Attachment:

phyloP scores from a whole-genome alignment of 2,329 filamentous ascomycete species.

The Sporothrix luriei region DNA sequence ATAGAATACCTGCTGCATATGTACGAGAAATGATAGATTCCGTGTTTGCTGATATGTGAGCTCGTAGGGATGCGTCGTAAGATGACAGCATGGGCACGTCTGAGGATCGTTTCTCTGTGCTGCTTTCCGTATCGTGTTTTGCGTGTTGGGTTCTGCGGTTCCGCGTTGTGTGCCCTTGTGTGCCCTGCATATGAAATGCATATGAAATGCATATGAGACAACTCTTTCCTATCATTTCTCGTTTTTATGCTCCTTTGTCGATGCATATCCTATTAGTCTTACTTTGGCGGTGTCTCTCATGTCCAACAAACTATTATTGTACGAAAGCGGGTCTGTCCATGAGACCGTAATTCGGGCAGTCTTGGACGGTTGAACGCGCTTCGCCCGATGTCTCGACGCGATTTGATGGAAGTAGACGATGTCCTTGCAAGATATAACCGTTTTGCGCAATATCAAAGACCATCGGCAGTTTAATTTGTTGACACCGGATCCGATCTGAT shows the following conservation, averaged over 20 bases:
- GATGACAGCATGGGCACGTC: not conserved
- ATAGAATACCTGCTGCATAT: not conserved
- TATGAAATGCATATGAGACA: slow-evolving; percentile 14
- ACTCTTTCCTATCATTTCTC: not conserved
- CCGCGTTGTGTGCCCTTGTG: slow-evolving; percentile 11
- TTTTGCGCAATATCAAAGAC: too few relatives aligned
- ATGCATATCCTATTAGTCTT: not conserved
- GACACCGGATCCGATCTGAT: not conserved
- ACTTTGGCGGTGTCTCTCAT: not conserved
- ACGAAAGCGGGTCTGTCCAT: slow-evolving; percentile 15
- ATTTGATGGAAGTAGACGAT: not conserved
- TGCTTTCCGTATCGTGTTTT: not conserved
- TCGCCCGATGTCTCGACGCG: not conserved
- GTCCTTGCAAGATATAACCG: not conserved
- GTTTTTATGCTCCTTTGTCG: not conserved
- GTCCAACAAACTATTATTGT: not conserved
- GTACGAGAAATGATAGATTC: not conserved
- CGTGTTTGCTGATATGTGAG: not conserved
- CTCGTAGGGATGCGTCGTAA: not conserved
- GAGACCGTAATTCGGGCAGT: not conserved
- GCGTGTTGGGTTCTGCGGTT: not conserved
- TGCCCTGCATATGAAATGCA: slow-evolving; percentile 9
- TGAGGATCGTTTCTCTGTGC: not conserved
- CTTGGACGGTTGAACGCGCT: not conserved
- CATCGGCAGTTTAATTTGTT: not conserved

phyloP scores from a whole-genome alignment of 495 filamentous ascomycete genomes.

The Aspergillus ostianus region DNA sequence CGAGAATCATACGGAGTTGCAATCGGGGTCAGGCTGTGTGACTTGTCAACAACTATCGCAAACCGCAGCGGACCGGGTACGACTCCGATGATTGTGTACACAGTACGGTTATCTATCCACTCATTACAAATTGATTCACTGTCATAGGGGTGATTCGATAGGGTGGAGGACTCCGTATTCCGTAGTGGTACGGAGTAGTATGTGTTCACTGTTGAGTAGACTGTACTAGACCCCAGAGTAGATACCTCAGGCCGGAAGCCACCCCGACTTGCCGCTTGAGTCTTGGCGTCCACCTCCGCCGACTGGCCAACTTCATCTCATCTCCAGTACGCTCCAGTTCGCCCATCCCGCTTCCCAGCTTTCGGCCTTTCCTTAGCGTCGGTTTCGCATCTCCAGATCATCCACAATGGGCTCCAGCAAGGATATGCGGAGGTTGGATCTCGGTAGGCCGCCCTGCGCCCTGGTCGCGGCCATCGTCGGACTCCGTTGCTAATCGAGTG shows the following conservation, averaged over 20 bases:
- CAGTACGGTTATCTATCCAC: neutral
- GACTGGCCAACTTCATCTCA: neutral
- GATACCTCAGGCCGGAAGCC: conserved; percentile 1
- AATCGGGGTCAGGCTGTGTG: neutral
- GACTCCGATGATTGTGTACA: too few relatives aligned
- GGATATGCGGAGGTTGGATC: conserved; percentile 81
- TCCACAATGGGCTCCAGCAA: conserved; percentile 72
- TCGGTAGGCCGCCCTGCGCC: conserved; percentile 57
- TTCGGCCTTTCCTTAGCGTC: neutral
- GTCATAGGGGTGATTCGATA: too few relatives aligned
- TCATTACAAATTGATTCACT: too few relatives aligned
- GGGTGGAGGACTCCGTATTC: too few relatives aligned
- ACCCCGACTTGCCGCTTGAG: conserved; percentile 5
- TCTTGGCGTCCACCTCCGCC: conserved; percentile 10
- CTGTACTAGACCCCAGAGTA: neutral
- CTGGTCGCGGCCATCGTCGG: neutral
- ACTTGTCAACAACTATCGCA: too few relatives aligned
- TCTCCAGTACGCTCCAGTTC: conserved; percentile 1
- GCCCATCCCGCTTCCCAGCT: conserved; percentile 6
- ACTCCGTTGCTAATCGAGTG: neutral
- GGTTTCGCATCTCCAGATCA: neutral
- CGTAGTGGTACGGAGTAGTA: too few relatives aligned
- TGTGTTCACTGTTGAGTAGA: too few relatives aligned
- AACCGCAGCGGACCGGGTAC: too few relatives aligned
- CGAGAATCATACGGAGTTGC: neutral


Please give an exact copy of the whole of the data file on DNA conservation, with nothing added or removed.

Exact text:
phyloP scores from a whole-genome alignment of 2,329 filamentous ascomycete species.

The Sporothrix luriei region DNA sequence ATAGAATACCTGCTGCATATGTACGAGAAATGATAGATTCCGTGTTTGCTGATATGTGAGCTCGTAGGGATGCGTCGTAAGATGACAGCATGGGCACGTCTGAGGATCGTTTCTCTGTGCTGCTTTCCGTATCGTGTTTTGCGTGTTGGGTTCTGCGGTTCCGCGTTGTGTGCCCTTGTGTGCCCTGCATATGAAATGCATATGAAATGCATATGAGACAACTCTTTCCTATCATTTCTCGTTTTTATGCTCCTTTGTCGATGCATATCCTATTAGTCTTACTTTGGCGGTGTCTCTCATGTCCAACAAACTATTATTGTACGAAAGCGGGTCTGTCCATGAGACCGTAATTCGGGCAGTCTTGGACGGTTGAACGCGCTTCGCCCGATGTCTCGACGCGATTTGATGGAAGTAGACGATGTCCTTGCAAGATATAACCGTTTTGCGCAATATCAAAGACCATCGGCAGTTTAATTTGTTGACACCGGATCCGATCTGAT shows the following conservation, averaged over 20 bases:
- GATGACAGCATGGGCACGTC: not conserved
- ATAGAATACCTGCTGCATAT: not conserved
- TATGAAATGCATATGAGACA: slow-evolving; percentile 14
- ACTCTTTCCTATCATTTCTC: not conserved
- CCGCGTTGTGTGCCCTTGTG: slow-evolving; percentile 11
- TTTTGCGCAATATCAAAGAC: too few relatives aligned
- ATGCATATCCTATTAGTCTT: not conserved
- GACACCGGATCCGATCTGAT: not conserved
- ACTTTGGCGGTGTCTCTCAT: not conserved
- ACGAAAGCGGGTCTGTCCAT: slow-evolving; percentile 15
- ATTTGATGGAAGTAGACGAT: not conserved
- TGCTTTCCGTATCGTGTTTT: not conserved
- TCGCCCGATGTCTCGACGCG: not conserved
- GTCCTTGCAAGATATAACCG: not conserved
- GTTTTTATGCTCCTTTGTCG: not conserved
- GTCCAACAAACTATTATTGT: not conserved
- GTACGAGAAATGATAGATTC: not conserved
- CGTGTTTGCTGATATGTGAG: not conserved
- CTCGTAGGGATGCGTCGTAA: not conserved
- GAGACCGTAATTCGGGCAGT: not conserved
- GCGTGTTGGGTTCTGCGGTT: not conserved
- TGCCCTGCATATGAAATGCA: slow-evolving; percentile 9
- TGAGGATCGTTTCTCTGTGC: not conserved
- CTTGGACGGTTGAACGCGCT: not conserved
- CATCGGCAGTTTAATTTGTT: not conserved

phyloP scores from a whole-genome alignment of 495 filamentous ascomycete genomes.

The Aspergillus ostianus region DNA sequence CGAGAATCATACGGAGTTGCAATCGGGGTCAGGCTGTGTGACTTGTCAACAACTATCGCAAACCGCAGCGGACCGGGTACGACTCCGATGATTGTGTACACAGTACGGTTATCTATCCACTCATTACAAATTGATTCACTGTCATAGGGGTGATTCGATAGGGTGGAGGACTCCGTATTCCGTAGTGGTACGGAGTAGTATGTGTTCACTGTTGAGTAGACTGTACTAGACCCCAGAGTAGATACCTCAGGCCGGAAGCCACCCCGACTTGCCGCTTGAGTCTTGGCGTCCACCTCCGCCGACTGGCCAACTTCATCTCATCTCCAGTACGCTCCAGTTCGCCCATCCCGCTTCCCAGCTTTCGGCCTTTCCTTAGCGTCGGTTTCGCATCTCCAGATCATCCACAATGGGCTCCAGCAAGGATATGCGGAGGTTGGATCTCGGTAGGCCGCCCTGCGCCCTGGTCGCGGCCATCGTCGGACTCCGTTGCTAATCGAGTG shows the following conservation, averaged over 20 bases:
- CAGTACGGTTATCTATCCAC: neutral
- GACTGGCCAACTTCATCTCA: neutral
- GATACCTCAGGCCGGAAGCC: conserved; percentile 1
- AATCGGGGTCAGGCTGTGTG: neutral
- GACTCCGATGATTGTGTACA: too few relatives aligned
- GGATATGCGGAGGTTGGATC: conserved; percentile 81
- TCCACAATGGGCTCCAGCAA: conserved; percentile 72
- TCGGTAGGCCGCCCTGCGCC: conserved; percentile 57
- TTCGGCCTTTCCTTAGCGTC: neutral
- GTCATAGGGGTGATTCGATA: too few relatives aligned
- TCATTACAAATTGATTCACT: too few relatives aligned
- GGGTGGAGGACTCCGTATTC: too few relatives aligned
- ACCCCGACTTGCCGCTTGAG: conserved; percentile 5
- TCTTGGCGTCCACCTCCGCC: conserved; percentile 10
- CTGTACTAGACCCCAGAGTA: neutral
- CTGGTCGCGGCCATCGTCGG: neutral
- ACTTGTCAACAACTATCGCA: too few relatives aligned
- TCTCCAGTACGCTCCAGTTC: conserved; percentile 1
- GCCCATCCCGCTTCCCAGCT: conserved; percentile 6
- ACTCCGTTGCTAATCGAGTG: neutral
- GGTTTCGCATCTCCAGATCA: neutral
- CGTAGTGGTACGGAGTAGTA: too few relatives aligned
- TGTGTTCACTGTTGAGTAGA: too few relatives aligned
- AACCGCAGCGGACCGGGTAC: too few relatives aligned
- CGAGAATCATACGGAGTTGC: neutral